By Rick Steves and Cameron Hewitt
To learn more about Hungary past and present, check out some of these books and films. (And see our similar lists for elsewhere in Europe .)
- Between the Woods and the Water (Patrick Leigh Fermor, 1986). Vividly recounted memoir of a young man who traveled by foot and on horseback across the Balkan Peninsula (including Hungary) in 1933.
- The Bridge at Andau (James Michener, 1957). Tells the story of the 1956 Uprising, and the Hungarians who fled following its crushing defeat.
- Budapest 1900 (John Lukacs, 1988). Scholarly but readable cultural study that captures Budapest at its turn-of-the-20th-century zenith.
- Budapest: A Critical Guide (András Török, 1989, but frequently updated since then). While technically a guidebook, this irreverent book offers more local insight (and wit) than any other source.
- Bury Me Standing (Isabel Fonseca, 1996). A literary delve into the world of Eastern European Roma (Gypsies).
- Café Europa: Life After Communism and How We Survived Communism and Even Laughed (Slavenka Drakulić, 1999/1992). Insightful essay collections giving a peak into daily life during communist times — albeit not in Hungary — by Croatian journalist Slavenka Drakulić.
- Central Europe: Enemies, Neighbors, Friends (Lonnie R. Johnson, 2010). The best historical overview of Hungary and surrounding nations.
- Eclipse of the Crescent Moon (Géza Gárdonyi, 1899). Epic about the Siege of Eger that's read and beloved by every Hungarian grade-schooler.
- The Habsburgs: The History of a Dynasty (Benjamin Curtis, 2013). Illuminating portrait of the Austrian imperial family that shaped so much of Eastern European history (and ruled Hungary for many centuries).
- The Haunted Land (Tina Rosenberg, 1996). Dense but thought-provoking work that asks how those who actively supported communist regimes should be treated in the postcommunist age.
- History of the Present and The Magic Lantern (Timothy Garton Ash, 2000/1990). Two of several good "eyewitness account" books by Ash that analyze the transition in Central and Eastern Europe from the late 1980s through the 1990s.
- Iron Curtain: The Crushing of Eastern Europe 1944–1956 (Anne Applebaum, 2012). Accessible account of how the Soviets exerted their influence on the nations they liberated from the Nazis; her Gulag: A History delves into one particularly odious mechanism they used to intimidate their subjects.
- We Are the Romani People (Ian Hancock, 2002). A good textbook-style source of information on the often misunderstood Roma people.
- Fatelessness (Sorstalanság) (Imre Kertész, 1975). Semiautobiographical novel chronicling the experience of a young concentration-camp prisoner, by a Hungarian-Jewish Auschwitz survivor who won the Nobel Prize for Literature in 2002.
- Prague (Arthur Phillips, 2002). Misleadingly titled novel telling the story of American expats negotiating young-adult life in postcommunist Budapest, where they often feel one-upped by their compatriots doing the same in the Czech capital (hence the title).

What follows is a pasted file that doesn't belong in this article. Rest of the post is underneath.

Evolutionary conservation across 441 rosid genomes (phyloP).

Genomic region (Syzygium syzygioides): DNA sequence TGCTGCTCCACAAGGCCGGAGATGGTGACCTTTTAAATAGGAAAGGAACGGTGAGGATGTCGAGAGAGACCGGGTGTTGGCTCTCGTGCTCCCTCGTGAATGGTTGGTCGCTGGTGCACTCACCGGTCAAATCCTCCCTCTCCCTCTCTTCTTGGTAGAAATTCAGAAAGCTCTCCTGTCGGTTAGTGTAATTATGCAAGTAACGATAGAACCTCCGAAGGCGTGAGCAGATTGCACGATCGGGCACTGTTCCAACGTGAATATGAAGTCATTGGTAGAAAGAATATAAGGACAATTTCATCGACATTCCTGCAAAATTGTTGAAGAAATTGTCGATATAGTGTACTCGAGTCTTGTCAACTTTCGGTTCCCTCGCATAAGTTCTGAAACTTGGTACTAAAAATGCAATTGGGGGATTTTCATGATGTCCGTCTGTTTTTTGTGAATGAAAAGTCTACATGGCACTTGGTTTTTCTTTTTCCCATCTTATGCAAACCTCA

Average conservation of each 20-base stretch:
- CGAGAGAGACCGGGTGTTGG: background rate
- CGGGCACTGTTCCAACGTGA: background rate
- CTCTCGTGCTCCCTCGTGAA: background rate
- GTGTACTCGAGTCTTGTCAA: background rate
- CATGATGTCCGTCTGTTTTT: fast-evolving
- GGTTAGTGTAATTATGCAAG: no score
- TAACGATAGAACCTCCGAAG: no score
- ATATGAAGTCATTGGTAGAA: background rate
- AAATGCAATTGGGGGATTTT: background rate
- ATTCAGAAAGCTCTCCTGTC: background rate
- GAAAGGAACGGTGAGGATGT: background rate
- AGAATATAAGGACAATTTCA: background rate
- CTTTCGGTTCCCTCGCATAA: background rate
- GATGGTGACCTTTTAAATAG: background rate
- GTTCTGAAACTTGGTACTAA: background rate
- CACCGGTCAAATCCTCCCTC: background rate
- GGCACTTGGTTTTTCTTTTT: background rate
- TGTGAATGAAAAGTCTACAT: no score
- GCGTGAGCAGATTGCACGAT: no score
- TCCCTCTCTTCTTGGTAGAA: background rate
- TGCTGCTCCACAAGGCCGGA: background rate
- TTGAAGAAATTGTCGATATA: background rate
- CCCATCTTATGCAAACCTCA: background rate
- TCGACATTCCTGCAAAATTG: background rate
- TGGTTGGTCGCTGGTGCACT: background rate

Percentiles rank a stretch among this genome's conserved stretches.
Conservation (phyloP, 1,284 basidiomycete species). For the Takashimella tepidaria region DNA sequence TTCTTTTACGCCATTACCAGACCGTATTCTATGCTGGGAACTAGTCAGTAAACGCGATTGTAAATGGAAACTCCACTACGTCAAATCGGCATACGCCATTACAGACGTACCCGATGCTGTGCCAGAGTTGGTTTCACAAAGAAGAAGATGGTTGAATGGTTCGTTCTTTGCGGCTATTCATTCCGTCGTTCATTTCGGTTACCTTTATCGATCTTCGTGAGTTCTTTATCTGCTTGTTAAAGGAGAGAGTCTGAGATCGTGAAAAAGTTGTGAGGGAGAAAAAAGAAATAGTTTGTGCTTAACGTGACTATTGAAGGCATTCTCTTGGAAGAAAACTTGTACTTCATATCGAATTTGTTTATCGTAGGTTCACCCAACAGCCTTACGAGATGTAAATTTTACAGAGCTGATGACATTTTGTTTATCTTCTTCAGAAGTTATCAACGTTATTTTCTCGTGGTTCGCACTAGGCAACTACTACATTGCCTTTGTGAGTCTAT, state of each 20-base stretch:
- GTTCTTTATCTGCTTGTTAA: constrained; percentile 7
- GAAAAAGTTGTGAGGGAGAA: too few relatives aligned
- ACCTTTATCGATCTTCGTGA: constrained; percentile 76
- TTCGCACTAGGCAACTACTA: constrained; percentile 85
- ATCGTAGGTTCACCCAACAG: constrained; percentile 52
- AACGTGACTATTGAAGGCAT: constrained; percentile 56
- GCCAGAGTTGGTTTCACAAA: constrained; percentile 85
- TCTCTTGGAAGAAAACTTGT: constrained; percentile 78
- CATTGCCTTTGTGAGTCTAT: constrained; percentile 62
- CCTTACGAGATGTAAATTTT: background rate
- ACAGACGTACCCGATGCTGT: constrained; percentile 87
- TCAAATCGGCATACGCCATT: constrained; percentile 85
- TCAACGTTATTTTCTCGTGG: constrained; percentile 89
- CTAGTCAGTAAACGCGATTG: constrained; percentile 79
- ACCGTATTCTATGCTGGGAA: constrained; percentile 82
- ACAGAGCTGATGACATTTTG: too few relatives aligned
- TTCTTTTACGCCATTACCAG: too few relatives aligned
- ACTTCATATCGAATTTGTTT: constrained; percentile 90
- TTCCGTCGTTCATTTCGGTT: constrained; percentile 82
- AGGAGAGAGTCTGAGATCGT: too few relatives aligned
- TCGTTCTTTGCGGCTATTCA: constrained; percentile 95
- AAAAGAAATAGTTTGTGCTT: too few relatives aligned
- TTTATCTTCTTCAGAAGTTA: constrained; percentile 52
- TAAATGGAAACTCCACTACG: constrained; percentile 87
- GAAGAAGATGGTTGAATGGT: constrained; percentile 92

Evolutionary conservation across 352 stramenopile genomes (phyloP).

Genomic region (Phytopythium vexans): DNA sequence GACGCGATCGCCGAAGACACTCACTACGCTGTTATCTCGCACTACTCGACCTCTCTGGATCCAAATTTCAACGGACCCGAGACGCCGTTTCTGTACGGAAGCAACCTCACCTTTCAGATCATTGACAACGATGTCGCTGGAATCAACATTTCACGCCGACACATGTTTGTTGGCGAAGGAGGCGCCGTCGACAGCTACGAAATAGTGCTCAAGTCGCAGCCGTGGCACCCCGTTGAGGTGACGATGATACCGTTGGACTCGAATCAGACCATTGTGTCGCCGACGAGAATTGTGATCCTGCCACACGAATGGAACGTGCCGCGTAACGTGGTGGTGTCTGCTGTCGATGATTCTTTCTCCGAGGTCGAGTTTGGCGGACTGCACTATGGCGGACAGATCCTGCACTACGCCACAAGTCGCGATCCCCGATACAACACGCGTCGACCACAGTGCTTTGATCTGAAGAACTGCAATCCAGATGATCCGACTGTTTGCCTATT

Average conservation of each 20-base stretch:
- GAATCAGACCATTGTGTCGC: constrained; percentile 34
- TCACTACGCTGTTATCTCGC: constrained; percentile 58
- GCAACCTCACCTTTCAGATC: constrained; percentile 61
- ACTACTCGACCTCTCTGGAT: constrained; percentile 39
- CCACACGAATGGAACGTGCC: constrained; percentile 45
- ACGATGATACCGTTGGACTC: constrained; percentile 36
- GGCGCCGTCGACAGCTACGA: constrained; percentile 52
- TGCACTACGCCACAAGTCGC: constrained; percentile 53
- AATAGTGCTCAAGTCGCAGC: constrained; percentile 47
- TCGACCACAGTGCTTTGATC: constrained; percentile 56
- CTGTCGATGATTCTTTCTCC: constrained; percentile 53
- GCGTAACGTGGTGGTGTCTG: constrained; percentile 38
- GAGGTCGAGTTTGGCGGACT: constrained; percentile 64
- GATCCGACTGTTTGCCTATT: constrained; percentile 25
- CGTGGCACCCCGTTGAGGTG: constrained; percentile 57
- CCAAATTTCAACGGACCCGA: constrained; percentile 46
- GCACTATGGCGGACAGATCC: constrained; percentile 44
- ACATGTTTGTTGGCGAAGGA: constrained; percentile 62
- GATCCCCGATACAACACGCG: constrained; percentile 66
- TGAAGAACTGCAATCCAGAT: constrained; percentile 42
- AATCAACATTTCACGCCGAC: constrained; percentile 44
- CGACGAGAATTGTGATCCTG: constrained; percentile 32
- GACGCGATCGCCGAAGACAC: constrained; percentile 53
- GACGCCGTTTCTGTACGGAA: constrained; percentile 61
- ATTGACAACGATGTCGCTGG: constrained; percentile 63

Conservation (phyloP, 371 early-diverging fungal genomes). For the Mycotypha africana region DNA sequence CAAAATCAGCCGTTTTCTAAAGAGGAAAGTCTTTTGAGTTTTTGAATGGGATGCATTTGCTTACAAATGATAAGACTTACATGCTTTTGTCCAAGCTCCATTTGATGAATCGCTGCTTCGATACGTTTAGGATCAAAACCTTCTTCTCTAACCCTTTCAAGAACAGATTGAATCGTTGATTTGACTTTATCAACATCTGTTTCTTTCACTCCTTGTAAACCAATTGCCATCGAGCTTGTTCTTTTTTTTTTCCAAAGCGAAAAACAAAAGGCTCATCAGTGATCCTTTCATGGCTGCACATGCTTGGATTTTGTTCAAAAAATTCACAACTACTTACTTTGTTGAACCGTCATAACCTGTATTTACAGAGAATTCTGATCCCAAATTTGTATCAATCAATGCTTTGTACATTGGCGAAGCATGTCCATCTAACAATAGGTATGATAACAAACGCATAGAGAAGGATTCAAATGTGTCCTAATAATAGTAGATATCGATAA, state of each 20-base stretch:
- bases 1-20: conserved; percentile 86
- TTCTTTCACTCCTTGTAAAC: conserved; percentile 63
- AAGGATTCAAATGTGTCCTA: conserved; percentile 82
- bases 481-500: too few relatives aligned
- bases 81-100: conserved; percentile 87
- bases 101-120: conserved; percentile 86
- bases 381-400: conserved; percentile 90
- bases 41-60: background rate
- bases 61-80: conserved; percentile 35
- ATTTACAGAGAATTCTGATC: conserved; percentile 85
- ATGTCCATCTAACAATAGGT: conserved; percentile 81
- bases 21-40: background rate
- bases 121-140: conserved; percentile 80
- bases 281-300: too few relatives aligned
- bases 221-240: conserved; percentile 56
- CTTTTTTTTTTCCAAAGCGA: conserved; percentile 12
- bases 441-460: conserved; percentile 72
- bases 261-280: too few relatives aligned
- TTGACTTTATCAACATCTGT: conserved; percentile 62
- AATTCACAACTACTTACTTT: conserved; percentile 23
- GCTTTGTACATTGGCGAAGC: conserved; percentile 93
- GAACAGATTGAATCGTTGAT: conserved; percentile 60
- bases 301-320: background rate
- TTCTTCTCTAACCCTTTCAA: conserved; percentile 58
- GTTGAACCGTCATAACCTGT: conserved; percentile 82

- The Radetzky March (Joseph Roth, 1932). Details the decline of an aristocratic family in the Austro-Hungarian Empire.
- Zlateh the Goat (Isaac Bashevis Singer, 1966). Newbery Honor book telling seven folktales of Jewish Eastern Europe.
- Children of Glory (Szabadság, Szerelem, 2006). Dramatizes the true story of the Hungarian water polo team that defiantly trounced the Soviets at the Olympics just after the 1956 Uprising.
- Fateless (2005). Adaptation of Imre Kertész's Nobel Prize-winning novel, scripted by Kertész himself, about a young man in a concentration camp.
- The Last Days (1998). Oscar-winning English-language documentary chronicling the fate of Jews when the Nazis took over Hungary in 1944.
- Son of Saul (Saul Fia, 2015). Cannes Grand Prix, Oscar, and Golden Globe–winning film by László Nemes that tells the story of a Hungarian inmate at Auschwitz.
- Sunshine (1999). Accessible and enlightening (if melodramatic) look at recent Hungarian history that traces three generations of an aristocratic Jewish family in Budapest — from the Golden Age, through the Holocaust, to the Cold War. Filmed in English, it stars Ralph Fiennes and was directed by István Szabó (not to be confused with Danny Boyle's very different 2007 film of the same name).
- Time Stands Still (Megáll Az Idö, 1982). Cannes Film Festival hit telling the story of young Hungarians in the 1960s.
- The Witness (A Tanú, a.k.a. Without a Trace, 1969). Cult classic about a simple man who mysteriously wins the favor of communist bigwigs — and a biting satire of the darkest days of Soviet rule.
Many American studios have taken advantage of Hungary's low prices to film would-be blockbusters in Budapest (such as the 2015 Melissa McCarthy vehicle Spy, and the similarly named 2002 Eddie Murphy/Owen Wilson action-comedy I Spy). More often, Budapest stands in for other cities — for example, as Buenos Aires in Madonna's 1996 film Evita, and as various European locales in Stephen Spielberg's 2005 film Munich.
Two acclaimed German movies offer excellent insight into the surreal and paranoid days of the Soviet Bloc. The Oscar-winning Lives of Others (2006) chronicles the constant surveillance that the communist regime employed to keep potential dissidents in line. For a funny and nostalgic look at post-communist Europe's fitful transition to capitalism, Good Bye Lenin! (2003) can't be beat.
Cameron Hewitt is the co-author of the Rick Steves Budapest guidebook.